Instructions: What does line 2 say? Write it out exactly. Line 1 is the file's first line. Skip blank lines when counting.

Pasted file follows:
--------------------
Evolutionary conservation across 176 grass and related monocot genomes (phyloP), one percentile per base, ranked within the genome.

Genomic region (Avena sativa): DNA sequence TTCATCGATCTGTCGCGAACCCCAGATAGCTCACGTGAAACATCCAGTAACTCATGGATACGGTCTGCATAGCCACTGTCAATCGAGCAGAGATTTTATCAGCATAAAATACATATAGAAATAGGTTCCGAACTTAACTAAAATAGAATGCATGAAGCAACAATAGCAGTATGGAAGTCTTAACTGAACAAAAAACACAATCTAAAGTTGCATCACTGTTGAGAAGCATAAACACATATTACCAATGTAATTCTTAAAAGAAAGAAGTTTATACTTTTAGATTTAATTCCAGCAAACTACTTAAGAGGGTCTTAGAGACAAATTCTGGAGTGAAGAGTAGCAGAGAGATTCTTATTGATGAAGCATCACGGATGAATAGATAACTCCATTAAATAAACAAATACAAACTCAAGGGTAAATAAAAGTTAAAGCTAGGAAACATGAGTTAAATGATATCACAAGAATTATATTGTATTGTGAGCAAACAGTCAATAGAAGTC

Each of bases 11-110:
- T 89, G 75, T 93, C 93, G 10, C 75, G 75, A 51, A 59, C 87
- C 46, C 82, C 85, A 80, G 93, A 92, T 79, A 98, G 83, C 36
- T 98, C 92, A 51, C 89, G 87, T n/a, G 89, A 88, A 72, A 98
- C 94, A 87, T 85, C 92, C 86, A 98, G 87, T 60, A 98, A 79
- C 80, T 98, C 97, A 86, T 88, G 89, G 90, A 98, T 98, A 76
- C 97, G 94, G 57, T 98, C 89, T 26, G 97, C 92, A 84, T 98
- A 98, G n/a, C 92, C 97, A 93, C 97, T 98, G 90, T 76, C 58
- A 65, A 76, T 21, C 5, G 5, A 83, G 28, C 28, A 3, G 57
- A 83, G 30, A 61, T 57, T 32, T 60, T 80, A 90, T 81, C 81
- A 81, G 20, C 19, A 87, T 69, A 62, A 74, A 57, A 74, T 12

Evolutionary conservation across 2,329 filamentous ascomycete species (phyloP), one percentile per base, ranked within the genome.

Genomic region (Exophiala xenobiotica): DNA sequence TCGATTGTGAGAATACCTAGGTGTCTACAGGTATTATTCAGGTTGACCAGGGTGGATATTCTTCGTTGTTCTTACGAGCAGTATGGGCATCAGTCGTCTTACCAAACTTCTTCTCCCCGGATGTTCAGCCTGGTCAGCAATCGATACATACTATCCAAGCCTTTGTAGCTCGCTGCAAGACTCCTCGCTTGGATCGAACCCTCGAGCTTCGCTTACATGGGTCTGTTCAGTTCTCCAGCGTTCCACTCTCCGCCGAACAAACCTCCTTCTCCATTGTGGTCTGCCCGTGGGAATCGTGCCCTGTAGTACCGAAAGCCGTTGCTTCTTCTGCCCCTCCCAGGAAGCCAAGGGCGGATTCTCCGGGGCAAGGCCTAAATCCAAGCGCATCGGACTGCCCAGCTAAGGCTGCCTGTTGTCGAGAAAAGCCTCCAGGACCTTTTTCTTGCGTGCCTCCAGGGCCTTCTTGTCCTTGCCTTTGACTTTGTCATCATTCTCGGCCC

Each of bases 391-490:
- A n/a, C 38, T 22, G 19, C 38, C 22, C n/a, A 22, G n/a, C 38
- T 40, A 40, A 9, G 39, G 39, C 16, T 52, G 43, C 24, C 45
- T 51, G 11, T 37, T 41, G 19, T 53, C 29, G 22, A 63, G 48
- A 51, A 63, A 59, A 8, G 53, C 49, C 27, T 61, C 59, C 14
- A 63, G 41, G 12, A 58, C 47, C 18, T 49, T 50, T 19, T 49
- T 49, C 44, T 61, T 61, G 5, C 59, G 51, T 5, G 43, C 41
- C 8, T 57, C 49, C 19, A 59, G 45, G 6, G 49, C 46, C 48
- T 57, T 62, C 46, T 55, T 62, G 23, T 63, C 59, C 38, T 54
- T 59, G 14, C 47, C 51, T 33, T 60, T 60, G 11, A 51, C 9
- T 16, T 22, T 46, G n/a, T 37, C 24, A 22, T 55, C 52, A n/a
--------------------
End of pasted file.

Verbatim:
Genomic region (Avena sativa): DNA sequence TTCATCGATCTGTCGCGAACCCCAGATAGCTCACGTGAAACATCCAGTAACTCATGGATACGGTCTGCATAGCCACTGTCAATCGAGCAGAGATTTTATCAGCATAAAATACATATAGAAATAGGTTCCGAACTTAACTAAAATAGAATGCATGAAGCAACAATAGCAGTATGGAAGTCTTAACTGAACAAAAAACACAATCTAAAGTTGCATCACTGTTGAGAAGCATAAACACATATTACCAATGTAATTCTTAAAAGAAAGAAGTTTATACTTTTAGATTTAATTCCAGCAAACTACTTAAGAGGGTCTTAGAGACAAATTCTGGAGTGAAGAGTAGCAGAGAGATTCTTATTGATGAAGCATCACGGATGAATAGATAACTCCATTAAATAAACAAATACAAACTCAAGGGTAAATAAAAGTTAAAGCTAGGAAACATGAGTTAAATGATATCACAAGAATTATATTGTATTGTGAGCAAACAGTCAATAGAAGTC